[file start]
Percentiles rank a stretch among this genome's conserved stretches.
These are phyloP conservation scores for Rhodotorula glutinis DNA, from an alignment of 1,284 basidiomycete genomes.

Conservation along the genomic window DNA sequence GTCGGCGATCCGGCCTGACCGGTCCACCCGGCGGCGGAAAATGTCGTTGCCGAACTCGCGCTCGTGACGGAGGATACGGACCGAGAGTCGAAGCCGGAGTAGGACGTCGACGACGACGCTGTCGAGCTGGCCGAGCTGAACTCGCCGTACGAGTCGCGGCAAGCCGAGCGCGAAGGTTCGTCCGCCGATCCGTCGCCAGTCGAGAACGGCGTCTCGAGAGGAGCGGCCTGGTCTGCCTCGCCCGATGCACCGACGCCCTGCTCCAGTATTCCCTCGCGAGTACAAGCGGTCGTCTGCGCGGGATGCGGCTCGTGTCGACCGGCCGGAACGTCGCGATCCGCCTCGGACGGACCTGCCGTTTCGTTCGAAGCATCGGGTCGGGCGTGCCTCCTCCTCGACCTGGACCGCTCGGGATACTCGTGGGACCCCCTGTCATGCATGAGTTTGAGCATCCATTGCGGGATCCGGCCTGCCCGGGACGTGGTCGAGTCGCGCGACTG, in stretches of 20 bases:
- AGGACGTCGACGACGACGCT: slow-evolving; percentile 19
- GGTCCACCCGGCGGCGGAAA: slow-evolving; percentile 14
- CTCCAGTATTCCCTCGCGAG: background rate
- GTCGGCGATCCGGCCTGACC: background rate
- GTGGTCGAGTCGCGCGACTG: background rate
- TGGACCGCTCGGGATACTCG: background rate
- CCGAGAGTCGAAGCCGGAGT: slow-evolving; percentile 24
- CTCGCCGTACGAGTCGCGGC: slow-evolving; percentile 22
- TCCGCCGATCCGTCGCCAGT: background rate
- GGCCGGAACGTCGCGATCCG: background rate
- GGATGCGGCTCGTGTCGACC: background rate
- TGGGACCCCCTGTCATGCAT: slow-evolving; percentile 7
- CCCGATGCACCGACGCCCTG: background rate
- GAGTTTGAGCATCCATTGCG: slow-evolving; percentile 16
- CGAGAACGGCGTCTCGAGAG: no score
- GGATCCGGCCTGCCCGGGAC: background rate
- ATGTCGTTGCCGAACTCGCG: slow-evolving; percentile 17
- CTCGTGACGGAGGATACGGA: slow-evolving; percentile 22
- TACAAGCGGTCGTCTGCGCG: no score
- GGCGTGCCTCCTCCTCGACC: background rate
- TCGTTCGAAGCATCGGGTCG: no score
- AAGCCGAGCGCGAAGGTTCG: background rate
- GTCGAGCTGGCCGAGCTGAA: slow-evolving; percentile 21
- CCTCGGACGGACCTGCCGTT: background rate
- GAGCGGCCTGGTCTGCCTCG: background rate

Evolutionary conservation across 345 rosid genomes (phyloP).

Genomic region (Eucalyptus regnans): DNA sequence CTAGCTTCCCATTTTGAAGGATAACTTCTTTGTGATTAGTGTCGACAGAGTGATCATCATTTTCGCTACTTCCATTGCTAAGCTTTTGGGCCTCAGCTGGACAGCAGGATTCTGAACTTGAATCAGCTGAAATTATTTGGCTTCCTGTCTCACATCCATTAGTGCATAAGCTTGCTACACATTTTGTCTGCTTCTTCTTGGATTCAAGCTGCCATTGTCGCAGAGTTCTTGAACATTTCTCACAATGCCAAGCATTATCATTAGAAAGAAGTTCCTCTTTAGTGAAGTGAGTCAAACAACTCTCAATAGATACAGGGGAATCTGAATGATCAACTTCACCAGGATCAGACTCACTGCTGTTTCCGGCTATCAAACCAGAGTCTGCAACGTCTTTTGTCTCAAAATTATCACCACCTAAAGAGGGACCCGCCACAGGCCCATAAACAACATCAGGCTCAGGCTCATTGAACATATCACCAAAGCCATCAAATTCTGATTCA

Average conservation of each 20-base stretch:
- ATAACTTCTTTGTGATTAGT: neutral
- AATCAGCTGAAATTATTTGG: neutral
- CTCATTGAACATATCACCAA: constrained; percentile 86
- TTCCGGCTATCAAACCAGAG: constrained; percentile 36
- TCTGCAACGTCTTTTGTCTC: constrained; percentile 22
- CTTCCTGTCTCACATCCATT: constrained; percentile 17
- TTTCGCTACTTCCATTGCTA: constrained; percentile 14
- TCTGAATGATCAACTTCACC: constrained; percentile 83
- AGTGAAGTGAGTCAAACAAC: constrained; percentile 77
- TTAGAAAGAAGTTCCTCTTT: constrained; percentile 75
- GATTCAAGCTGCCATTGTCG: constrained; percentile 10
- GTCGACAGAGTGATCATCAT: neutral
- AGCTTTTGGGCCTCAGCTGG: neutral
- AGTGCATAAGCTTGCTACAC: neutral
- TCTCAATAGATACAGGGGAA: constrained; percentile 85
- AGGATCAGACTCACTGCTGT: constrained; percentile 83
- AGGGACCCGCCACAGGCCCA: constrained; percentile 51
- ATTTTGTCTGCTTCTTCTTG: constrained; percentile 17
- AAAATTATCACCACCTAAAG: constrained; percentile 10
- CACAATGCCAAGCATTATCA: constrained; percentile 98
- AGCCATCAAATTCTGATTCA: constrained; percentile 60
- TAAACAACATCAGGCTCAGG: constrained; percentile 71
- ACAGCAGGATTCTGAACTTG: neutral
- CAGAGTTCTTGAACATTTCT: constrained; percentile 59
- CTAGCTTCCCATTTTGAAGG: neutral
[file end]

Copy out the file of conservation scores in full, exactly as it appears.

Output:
Percentiles rank a stretch among this genome's conserved stretches.
These are phyloP conservation scores for Rhodotorula glutinis DNA, from an alignment of 1,284 basidiomycete genomes.

Conservation along the genomic window DNA sequence GTCGGCGATCCGGCCTGACCGGTCCACCCGGCGGCGGAAAATGTCGTTGCCGAACTCGCGCTCGTGACGGAGGATACGGACCGAGAGTCGAAGCCGGAGTAGGACGTCGACGACGACGCTGTCGAGCTGGCCGAGCTGAACTCGCCGTACGAGTCGCGGCAAGCCGAGCGCGAAGGTTCGTCCGCCGATCCGTCGCCAGTCGAGAACGGCGTCTCGAGAGGAGCGGCCTGGTCTGCCTCGCCCGATGCACCGACGCCCTGCTCCAGTATTCCCTCGCGAGTACAAGCGGTCGTCTGCGCGGGATGCGGCTCGTGTCGACCGGCCGGAACGTCGCGATCCGCCTCGGACGGACCTGCCGTTTCGTTCGAAGCATCGGGTCGGGCGTGCCTCCTCCTCGACCTGGACCGCTCGGGATACTCGTGGGACCCCCTGTCATGCATGAGTTTGAGCATCCATTGCGGGATCCGGCCTGCCCGGGACGTGGTCGAGTCGCGCGACTG, in stretches of 20 bases:
- AGGACGTCGACGACGACGCT: slow-evolving; percentile 19
- GGTCCACCCGGCGGCGGAAA: slow-evolving; percentile 14
- CTCCAGTATTCCCTCGCGAG: background rate
- GTCGGCGATCCGGCCTGACC: background rate
- GTGGTCGAGTCGCGCGACTG: background rate
- TGGACCGCTCGGGATACTCG: background rate
- CCGAGAGTCGAAGCCGGAGT: slow-evolving; percentile 24
- CTCGCCGTACGAGTCGCGGC: slow-evolving; percentile 22
- TCCGCCGATCCGTCGCCAGT: background rate
- GGCCGGAACGTCGCGATCCG: background rate
- GGATGCGGCTCGTGTCGACC: background rate
- TGGGACCCCCTGTCATGCAT: slow-evolving; percentile 7
- CCCGATGCACCGACGCCCTG: background rate
- GAGTTTGAGCATCCATTGCG: slow-evolving; percentile 16
- CGAGAACGGCGTCTCGAGAG: no score
- GGATCCGGCCTGCCCGGGAC: background rate
- ATGTCGTTGCCGAACTCGCG: slow-evolving; percentile 17
- CTCGTGACGGAGGATACGGA: slow-evolving; percentile 22
- TACAAGCGGTCGTCTGCGCG: no score
- GGCGTGCCTCCTCCTCGACC: background rate
- TCGTTCGAAGCATCGGGTCG: no score
- AAGCCGAGCGCGAAGGTTCG: background rate
- GTCGAGCTGGCCGAGCTGAA: slow-evolving; percentile 21
- CCTCGGACGGACCTGCCGTT: background rate
- GAGCGGCCTGGTCTGCCTCG: background rate

Evolutionary conservation across 345 rosid genomes (phyloP).

Genomic region (Eucalyptus regnans): DNA sequence CTAGCTTCCCATTTTGAAGGATAACTTCTTTGTGATTAGTGTCGACAGAGTGATCATCATTTTCGCTACTTCCATTGCTAAGCTTTTGGGCCTCAGCTGGACAGCAGGATTCTGAACTTGAATCAGCTGAAATTATTTGGCTTCCTGTCTCACATCCATTAGTGCATAAGCTTGCTACACATTTTGTCTGCTTCTTCTTGGATTCAAGCTGCCATTGTCGCAGAGTTCTTGAACATTTCTCACAATGCCAAGCATTATCATTAGAAAGAAGTTCCTCTTTAGTGAAGTGAGTCAAACAACTCTCAATAGATACAGGGGAATCTGAATGATCAACTTCACCAGGATCAGACTCACTGCTGTTTCCGGCTATCAAACCAGAGTCTGCAACGTCTTTTGTCTCAAAATTATCACCACCTAAAGAGGGACCCGCCACAGGCCCATAAACAACATCAGGCTCAGGCTCATTGAACATATCACCAAAGCCATCAAATTCTGATTCA

Average conservation of each 20-base stretch:
- ATAACTTCTTTGTGATTAGT: neutral
- AATCAGCTGAAATTATTTGG: neutral
- CTCATTGAACATATCACCAA: constrained; percentile 86
- TTCCGGCTATCAAACCAGAG: constrained; percentile 36
- TCTGCAACGTCTTTTGTCTC: constrained; percentile 22
- CTTCCTGTCTCACATCCATT: constrained; percentile 17
- TTTCGCTACTTCCATTGCTA: constrained; percentile 14
- TCTGAATGATCAACTTCACC: constrained; percentile 83
- AGTGAAGTGAGTCAAACAAC: constrained; percentile 77
- TTAGAAAGAAGTTCCTCTTT: constrained; percentile 75
- GATTCAAGCTGCCATTGTCG: constrained; percentile 10
- GTCGACAGAGTGATCATCAT: neutral
- AGCTTTTGGGCCTCAGCTGG: neutral
- AGTGCATAAGCTTGCTACAC: neutral
- TCTCAATAGATACAGGGGAA: constrained; percentile 85
- AGGATCAGACTCACTGCTGT: constrained; percentile 83
- AGGGACCCGCCACAGGCCCA: constrained; percentile 51
- ATTTTGTCTGCTTCTTCTTG: constrained; percentile 17
- AAAATTATCACCACCTAAAG: constrained; percentile 10
- CACAATGCCAAGCATTATCA: constrained; percentile 98
- AGCCATCAAATTCTGATTCA: constrained; percentile 60
- TAAACAACATCAGGCTCAGG: constrained; percentile 71
- ACAGCAGGATTCTGAACTTG: neutral
- CAGAGTTCTTGAACATTTCT: constrained; percentile 59
- CTAGCTTCCCATTTTGAAGG: neutral